Research Project

Climate change impacts on NZ electricity

Simulation of climate change impacts on the New Zealand energy system

Electricity underpins every facet of our lives, and impacts our social and economic well-being. Climate change is expected to cause significant changes to both the demand and supply sides of electricity.

Both government and industry are alive to the importance of balancing the “energy trilemma” in coming decades: security of supply, moderate price and sustainability. The Climate Change Commission has called for New Zealand to work towards a high proportion of renewable energy and the accelerated electrification of transport and industry. However, the future of the New Zealand electricity system had not been well modelled. 

This project aimed to further developed a model already in use in the industry, to model climate impacts on the entire electricity system out to at least 2050, with inputs including projections of wind, water and snow melt; scenario changes to electricity demand from decarbonisation (such as increased electrification of transport and industry); irrigation pumping load from drought; and changes to heating and air conditioning load.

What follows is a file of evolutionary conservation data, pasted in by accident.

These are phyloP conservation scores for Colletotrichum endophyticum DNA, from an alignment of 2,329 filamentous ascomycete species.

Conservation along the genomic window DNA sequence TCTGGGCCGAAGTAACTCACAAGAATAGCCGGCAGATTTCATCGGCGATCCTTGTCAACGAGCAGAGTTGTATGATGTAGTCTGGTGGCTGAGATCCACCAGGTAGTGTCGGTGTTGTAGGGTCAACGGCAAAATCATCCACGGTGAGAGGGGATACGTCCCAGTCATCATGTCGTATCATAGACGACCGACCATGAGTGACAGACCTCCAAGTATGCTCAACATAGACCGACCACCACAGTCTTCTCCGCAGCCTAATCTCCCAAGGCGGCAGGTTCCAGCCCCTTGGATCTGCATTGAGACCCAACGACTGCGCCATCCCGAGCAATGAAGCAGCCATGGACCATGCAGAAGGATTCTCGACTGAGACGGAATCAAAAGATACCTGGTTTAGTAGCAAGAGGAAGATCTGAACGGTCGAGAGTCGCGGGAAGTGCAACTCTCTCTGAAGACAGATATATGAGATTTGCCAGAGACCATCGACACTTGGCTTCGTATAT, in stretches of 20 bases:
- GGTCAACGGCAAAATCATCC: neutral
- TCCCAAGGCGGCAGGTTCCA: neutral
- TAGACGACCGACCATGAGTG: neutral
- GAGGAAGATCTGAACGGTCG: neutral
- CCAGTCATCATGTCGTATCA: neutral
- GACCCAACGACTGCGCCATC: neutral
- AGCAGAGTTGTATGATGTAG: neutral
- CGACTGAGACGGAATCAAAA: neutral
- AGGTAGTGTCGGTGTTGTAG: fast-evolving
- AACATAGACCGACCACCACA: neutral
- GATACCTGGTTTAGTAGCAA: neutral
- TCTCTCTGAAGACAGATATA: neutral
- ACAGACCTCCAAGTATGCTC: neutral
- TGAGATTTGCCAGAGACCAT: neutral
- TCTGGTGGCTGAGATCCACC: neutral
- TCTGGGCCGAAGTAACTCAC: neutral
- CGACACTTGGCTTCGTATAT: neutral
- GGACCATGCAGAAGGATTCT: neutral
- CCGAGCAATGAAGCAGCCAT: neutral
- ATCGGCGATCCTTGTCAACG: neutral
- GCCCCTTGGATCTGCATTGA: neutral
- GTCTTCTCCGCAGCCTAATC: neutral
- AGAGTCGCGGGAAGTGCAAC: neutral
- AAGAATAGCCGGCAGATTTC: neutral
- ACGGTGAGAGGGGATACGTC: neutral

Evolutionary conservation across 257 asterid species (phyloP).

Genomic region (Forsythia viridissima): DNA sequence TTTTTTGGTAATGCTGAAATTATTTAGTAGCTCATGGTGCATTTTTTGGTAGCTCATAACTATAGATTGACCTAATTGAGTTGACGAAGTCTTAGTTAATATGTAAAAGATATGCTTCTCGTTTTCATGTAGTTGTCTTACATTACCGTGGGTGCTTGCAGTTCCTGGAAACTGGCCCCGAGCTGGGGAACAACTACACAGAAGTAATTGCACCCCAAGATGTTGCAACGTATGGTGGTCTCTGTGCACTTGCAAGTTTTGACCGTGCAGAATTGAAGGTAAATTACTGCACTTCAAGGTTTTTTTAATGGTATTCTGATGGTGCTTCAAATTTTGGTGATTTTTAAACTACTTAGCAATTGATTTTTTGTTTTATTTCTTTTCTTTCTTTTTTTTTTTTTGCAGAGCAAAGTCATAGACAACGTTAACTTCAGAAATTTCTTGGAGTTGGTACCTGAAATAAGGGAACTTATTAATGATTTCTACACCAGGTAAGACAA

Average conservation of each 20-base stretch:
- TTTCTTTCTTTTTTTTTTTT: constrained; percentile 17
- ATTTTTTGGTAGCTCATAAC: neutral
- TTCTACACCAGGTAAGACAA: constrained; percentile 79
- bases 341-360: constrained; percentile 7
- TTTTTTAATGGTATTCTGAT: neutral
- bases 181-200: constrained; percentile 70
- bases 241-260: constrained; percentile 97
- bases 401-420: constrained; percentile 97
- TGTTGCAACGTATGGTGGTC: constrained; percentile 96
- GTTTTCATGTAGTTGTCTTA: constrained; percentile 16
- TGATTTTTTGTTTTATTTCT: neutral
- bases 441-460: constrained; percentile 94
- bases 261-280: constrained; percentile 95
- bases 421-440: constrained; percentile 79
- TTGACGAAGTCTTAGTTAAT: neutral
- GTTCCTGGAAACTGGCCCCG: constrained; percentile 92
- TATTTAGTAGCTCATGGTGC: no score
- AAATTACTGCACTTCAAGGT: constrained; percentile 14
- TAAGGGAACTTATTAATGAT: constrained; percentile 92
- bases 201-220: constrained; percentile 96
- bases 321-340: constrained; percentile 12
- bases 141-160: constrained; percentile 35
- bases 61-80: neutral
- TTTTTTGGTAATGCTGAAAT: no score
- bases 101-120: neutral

Read a final summary of the project’s findings here.

The data produced through this research is available on request, by contacting Jen Purdie: [email protected]

How is this research being used:

  • As inputs to the BRANZ Lifecycle Carbon Footprint model.
  • To inform feasibility analysis for the NZ Battery Project, MBIE.
  • By industry generators and retailers to understand how climate change will affect future energy generation.

Who we engaged with:

  • Industry research advisory group 
  • Climate Change Commission
  • Environment Canterbury
  • Environmental organisations and industry networks

This project in the media: